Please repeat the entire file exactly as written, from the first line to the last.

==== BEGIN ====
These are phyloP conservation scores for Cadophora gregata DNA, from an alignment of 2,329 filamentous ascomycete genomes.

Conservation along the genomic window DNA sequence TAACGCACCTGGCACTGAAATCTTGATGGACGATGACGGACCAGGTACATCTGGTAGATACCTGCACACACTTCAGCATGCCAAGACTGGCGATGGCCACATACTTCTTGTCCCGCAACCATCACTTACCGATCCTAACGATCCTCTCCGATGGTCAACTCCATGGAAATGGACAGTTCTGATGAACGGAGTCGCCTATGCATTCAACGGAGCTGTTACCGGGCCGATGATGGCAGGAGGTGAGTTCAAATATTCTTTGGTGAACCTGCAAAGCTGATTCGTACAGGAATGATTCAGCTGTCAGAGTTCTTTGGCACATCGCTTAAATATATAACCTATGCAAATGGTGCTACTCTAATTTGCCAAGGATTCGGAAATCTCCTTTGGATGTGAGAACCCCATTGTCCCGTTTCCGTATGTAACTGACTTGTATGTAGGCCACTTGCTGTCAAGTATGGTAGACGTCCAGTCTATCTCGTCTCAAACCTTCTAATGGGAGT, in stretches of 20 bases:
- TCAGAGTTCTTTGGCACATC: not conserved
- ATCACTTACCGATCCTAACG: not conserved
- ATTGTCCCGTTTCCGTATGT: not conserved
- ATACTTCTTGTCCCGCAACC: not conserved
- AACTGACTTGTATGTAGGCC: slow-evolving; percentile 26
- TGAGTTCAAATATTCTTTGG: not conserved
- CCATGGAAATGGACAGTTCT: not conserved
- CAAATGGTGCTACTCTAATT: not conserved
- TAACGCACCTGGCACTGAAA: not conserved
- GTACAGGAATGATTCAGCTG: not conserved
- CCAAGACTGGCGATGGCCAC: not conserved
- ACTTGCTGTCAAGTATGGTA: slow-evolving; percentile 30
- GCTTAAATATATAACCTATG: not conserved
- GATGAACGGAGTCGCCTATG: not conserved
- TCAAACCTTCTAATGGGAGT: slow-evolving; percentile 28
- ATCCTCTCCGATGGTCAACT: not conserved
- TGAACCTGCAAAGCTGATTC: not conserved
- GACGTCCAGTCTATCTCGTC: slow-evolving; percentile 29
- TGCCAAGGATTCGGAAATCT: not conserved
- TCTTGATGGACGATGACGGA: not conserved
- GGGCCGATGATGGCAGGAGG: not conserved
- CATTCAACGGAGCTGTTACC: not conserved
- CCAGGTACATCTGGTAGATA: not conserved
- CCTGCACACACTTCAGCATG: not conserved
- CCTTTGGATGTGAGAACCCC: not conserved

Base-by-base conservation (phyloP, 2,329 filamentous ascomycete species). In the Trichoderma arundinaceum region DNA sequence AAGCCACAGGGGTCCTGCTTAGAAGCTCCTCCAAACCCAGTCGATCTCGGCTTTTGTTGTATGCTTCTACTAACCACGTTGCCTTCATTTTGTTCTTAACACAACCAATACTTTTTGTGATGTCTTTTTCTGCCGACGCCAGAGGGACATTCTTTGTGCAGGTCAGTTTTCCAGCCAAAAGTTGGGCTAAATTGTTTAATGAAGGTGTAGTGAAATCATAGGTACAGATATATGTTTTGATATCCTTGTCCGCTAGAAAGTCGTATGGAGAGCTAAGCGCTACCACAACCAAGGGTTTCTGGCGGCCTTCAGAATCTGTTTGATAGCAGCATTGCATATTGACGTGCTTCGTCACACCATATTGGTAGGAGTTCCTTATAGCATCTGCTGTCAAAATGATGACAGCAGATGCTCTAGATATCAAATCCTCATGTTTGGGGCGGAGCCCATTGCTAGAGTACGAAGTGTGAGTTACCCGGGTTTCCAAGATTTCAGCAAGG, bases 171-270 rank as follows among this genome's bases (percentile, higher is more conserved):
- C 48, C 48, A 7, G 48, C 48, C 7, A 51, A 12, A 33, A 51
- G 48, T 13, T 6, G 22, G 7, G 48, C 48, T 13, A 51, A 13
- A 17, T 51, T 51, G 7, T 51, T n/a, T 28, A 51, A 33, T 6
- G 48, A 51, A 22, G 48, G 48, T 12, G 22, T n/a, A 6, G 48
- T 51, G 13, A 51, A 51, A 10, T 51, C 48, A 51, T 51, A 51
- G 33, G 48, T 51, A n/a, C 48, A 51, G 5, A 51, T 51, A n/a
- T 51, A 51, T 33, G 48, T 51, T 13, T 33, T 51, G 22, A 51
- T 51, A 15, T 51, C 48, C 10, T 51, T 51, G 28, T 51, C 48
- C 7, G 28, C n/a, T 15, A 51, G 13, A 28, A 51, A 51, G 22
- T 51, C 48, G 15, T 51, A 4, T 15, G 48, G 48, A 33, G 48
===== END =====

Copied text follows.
These are phyloP conservation scores for Cadophora gregata DNA, from an alignment of 2,329 filamentous ascomycete genomes.

Conservation along the genomic window DNA sequence TAACGCACCTGGCACTGAAATCTTGATGGACGATGACGGACCAGGTACATCTGGTAGATACCTGCACACACTTCAGCATGCCAAGACTGGCGATGGCCACATACTTCTTGTCCCGCAACCATCACTTACCGATCCTAACGATCCTCTCCGATGGTCAACTCCATGGAAATGGACAGTTCTGATGAACGGAGTCGCCTATGCATTCAACGGAGCTGTTACCGGGCCGATGATGGCAGGAGGTGAGTTCAAATATTCTTTGGTGAACCTGCAAAGCTGATTCGTACAGGAATGATTCAGCTGTCAGAGTTCTTTGGCACATCGCTTAAATATATAACCTATGCAAATGGTGCTACTCTAATTTGCCAAGGATTCGGAAATCTCCTTTGGATGTGAGAACCCCATTGTCCCGTTTCCGTATGTAACTGACTTGTATGTAGGCCACTTGCTGTCAAGTATGGTAGACGTCCAGTCTATCTCGTCTCAAACCTTCTAATGGGAGT, in stretches of 20 bases:
- TCAGAGTTCTTTGGCACATC: not conserved
- ATCACTTACCGATCCTAACG: not conserved
- ATTGTCCCGTTTCCGTATGT: not conserved
- ATACTTCTTGTCCCGCAACC: not conserved
- AACTGACTTGTATGTAGGCC: slow-evolving; percentile 26
- TGAGTTCAAATATTCTTTGG: not conserved
- CCATGGAAATGGACAGTTCT: not conserved
- CAAATGGTGCTACTCTAATT: not conserved
- TAACGCACCTGGCACTGAAA: not conserved
- GTACAGGAATGATTCAGCTG: not conserved
- CCAAGACTGGCGATGGCCAC: not conserved
- ACTTGCTGTCAAGTATGGTA: slow-evolving; percentile 30
- GCTTAAATATATAACCTATG: not conserved
- GATGAACGGAGTCGCCTATG: not conserved
- TCAAACCTTCTAATGGGAGT: slow-evolving; percentile 28
- ATCCTCTCCGATGGTCAACT: not conserved
- TGAACCTGCAAAGCTGATTC: not conserved
- GACGTCCAGTCTATCTCGTC: slow-evolving; percentile 29
- TGCCAAGGATTCGGAAATCT: not conserved
- TCTTGATGGACGATGACGGA: not conserved
- GGGCCGATGATGGCAGGAGG: not conserved
- CATTCAACGGAGCTGTTACC: not conserved
- CCAGGTACATCTGGTAGATA: not conserved
- CCTGCACACACTTCAGCATG: not conserved
- CCTTTGGATGTGAGAACCCC: not conserved

Base-by-base conservation (phyloP, 2,329 filamentous ascomycete species). In the Trichoderma arundinaceum region DNA sequence AAGCCACAGGGGTCCTGCTTAGAAGCTCCTCCAAACCCAGTCGATCTCGGCTTTTGTTGTATGCTTCTACTAACCACGTTGCCTTCATTTTGTTCTTAACACAACCAATACTTTTTGTGATGTCTTTTTCTGCCGACGCCAGAGGGACATTCTTTGTGCAGGTCAGTTTTCCAGCCAAAAGTTGGGCTAAATTGTTTAATGAAGGTGTAGTGAAATCATAGGTACAGATATATGTTTTGATATCCTTGTCCGCTAGAAAGTCGTATGGAGAGCTAAGCGCTACCACAACCAAGGGTTTCTGGCGGCCTTCAGAATCTGTTTGATAGCAGCATTGCATATTGACGTGCTTCGTCACACCATATTGGTAGGAGTTCCTTATAGCATCTGCTGTCAAAATGATGACAGCAGATGCTCTAGATATCAAATCCTCATGTTTGGGGCGGAGCCCATTGCTAGAGTACGAAGTGTGAGTTACCCGGGTTTCCAAGATTTCAGCAAGG, bases 171-270 rank as follows among this genome's bases (percentile, higher is more conserved):
- C 48, C 48, A 7, G 48, C 48, C 7, A 51, A 12, A 33, A 51
- G 48, T 13, T 6, G 22, G 7, G 48, C 48, T 13, A 51, A 13
- A 17, T 51, T 51, G 7, T 51, T n/a, T 28, A 51, A 33, T 6
- G 48, A 51, A 22, G 48, G 48, T 12, G 22, T n/a, A 6, G 48
- T 51, G 13, A 51, A 51, A 10, T 51, C 48, A 51, T 51, A 51
- G 33, G 48, T 51, A n/a, C 48, A 51, G 5, A 51, T 51, A n/a
- T 51, A 51, T 33, G 48, T 51, T 13, T 33, T 51, G 22, A 51
- T 51, A 15, T 51, C 48, C 10, T 51, T 51, G 28, T 51, C 48
- C 7, G 28, C n/a, T 15, A 51, G 13, A 28, A 51, A 51, G 22
- T 51, C 48, G 15, T 51, A 4, T 15, G 48, G 48, A 33, G 48